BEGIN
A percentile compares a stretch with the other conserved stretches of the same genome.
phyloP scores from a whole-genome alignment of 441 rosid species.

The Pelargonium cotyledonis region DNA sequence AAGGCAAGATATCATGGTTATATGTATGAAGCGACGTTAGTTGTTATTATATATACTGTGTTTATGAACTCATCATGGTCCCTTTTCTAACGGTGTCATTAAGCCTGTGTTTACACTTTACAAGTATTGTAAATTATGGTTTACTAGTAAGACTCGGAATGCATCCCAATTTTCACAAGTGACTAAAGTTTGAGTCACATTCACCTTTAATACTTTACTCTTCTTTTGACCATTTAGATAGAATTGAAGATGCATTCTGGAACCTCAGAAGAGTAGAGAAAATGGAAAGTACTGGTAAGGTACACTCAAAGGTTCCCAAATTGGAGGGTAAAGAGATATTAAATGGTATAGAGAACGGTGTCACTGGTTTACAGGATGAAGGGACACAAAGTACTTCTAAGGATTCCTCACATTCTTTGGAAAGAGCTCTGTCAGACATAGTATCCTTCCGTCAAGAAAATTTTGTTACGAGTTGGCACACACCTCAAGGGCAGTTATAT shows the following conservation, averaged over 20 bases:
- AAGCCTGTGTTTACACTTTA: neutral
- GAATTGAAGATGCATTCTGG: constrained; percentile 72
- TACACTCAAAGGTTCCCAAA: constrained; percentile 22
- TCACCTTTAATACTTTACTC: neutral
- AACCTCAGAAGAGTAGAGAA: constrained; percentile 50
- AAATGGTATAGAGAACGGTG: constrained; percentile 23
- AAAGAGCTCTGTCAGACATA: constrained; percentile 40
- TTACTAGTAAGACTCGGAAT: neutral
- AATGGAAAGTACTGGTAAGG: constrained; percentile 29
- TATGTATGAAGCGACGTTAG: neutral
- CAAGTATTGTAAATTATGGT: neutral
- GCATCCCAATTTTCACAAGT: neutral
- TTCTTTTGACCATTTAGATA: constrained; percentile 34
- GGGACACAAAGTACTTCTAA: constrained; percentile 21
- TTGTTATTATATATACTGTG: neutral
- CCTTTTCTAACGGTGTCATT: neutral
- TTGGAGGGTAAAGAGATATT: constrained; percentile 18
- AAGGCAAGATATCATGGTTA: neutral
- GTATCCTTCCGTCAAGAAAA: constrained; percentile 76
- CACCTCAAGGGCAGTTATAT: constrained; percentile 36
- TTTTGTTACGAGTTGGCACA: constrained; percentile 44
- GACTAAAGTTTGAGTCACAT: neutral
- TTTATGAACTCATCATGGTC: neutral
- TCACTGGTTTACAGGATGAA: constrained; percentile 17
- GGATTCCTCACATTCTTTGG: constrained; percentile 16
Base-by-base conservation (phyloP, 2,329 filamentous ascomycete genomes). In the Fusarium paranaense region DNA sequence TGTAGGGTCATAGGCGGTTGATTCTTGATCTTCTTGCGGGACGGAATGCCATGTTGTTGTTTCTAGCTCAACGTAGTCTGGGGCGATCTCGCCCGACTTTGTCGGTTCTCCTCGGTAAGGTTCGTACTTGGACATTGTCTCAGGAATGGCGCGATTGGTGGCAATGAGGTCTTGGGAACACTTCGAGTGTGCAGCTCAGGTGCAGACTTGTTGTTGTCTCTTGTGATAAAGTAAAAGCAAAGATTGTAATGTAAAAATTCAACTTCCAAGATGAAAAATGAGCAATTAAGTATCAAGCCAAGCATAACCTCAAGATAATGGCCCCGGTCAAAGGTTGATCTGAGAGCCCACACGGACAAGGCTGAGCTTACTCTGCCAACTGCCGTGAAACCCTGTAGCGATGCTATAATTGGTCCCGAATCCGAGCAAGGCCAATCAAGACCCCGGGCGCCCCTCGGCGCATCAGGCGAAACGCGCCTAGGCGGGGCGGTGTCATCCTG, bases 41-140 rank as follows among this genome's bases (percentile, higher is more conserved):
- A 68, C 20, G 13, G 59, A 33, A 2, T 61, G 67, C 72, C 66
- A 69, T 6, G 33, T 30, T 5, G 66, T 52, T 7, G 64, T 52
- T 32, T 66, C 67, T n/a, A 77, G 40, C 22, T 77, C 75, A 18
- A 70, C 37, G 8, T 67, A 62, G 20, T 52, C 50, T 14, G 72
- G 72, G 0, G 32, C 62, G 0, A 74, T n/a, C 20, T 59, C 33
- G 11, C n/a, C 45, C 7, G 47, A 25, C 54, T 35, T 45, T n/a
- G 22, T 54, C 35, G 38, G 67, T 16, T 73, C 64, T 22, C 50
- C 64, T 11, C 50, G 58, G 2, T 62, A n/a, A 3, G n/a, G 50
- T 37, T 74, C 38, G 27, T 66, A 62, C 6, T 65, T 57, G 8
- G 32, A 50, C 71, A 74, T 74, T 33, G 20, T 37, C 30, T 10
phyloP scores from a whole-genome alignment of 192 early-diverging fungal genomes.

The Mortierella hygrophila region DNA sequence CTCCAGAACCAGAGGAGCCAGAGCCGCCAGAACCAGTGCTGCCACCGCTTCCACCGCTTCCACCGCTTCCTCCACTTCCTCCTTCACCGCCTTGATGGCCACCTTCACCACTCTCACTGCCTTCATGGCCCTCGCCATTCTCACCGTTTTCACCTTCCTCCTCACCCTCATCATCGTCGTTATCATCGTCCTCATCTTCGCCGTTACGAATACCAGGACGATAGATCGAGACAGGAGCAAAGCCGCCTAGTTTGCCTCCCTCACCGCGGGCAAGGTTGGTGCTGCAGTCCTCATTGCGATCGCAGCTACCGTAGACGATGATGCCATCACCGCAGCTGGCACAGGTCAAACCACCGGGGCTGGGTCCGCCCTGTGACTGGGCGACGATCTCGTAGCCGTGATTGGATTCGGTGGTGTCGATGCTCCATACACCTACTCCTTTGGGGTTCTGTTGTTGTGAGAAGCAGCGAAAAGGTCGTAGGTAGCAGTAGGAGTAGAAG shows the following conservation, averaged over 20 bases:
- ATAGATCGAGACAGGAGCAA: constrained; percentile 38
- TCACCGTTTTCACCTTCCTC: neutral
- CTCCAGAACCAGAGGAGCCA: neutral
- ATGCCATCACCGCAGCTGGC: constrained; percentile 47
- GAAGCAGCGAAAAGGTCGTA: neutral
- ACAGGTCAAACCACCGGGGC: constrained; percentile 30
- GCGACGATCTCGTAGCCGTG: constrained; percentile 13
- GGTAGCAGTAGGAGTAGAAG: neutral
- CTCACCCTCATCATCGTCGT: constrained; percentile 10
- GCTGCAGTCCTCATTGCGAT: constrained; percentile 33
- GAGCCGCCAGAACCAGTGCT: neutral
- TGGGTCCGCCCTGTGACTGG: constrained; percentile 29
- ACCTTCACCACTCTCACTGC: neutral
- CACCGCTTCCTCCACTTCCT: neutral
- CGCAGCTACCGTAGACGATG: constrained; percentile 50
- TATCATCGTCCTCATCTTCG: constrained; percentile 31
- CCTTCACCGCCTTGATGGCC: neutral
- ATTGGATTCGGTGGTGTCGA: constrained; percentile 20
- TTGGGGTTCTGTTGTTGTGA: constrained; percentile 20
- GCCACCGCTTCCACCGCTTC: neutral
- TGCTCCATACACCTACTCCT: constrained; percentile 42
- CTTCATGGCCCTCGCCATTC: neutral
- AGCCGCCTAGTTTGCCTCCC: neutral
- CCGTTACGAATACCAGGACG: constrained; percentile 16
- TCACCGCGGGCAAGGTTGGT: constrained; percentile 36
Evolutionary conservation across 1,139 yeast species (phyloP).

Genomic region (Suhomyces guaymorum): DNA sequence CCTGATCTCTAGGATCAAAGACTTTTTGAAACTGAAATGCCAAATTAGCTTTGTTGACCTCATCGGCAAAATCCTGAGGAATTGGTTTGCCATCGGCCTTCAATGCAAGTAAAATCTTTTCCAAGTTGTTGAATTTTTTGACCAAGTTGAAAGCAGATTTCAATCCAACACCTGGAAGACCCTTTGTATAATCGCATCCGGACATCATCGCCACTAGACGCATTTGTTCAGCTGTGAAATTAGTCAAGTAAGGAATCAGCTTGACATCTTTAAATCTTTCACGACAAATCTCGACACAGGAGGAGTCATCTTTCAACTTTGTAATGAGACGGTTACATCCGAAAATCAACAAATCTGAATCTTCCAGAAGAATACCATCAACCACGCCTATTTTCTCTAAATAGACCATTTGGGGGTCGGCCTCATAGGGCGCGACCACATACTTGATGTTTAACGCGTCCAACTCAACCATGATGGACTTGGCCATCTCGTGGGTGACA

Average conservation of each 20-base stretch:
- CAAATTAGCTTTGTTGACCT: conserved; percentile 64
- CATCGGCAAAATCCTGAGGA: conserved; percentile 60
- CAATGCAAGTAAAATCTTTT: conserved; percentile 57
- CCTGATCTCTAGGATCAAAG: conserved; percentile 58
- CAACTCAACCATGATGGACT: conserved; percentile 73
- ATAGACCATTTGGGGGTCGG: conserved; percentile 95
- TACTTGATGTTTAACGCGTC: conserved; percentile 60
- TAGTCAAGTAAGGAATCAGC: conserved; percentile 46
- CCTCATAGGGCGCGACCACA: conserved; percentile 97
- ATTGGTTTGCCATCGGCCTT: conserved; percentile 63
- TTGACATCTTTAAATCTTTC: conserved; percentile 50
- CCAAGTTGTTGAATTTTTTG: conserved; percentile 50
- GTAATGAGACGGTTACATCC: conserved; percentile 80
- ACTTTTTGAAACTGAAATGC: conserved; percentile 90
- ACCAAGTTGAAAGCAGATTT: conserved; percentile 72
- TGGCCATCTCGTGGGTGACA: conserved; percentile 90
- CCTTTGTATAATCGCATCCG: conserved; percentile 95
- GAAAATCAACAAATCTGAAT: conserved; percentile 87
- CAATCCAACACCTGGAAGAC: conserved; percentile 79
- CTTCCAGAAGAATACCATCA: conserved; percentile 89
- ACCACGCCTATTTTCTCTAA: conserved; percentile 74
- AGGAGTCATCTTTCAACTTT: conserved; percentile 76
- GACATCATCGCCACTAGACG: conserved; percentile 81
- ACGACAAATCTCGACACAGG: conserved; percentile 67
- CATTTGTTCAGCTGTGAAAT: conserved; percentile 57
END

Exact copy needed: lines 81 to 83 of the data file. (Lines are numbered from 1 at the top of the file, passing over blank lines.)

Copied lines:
- CCAAGTTGTTGAATTTTTTG: conserved; percentile 50
- GTAATGAGACGGTTACATCC: conserved; percentile 80
- ACTTTTTGAAACTGAAATGC: conserved; percentile 90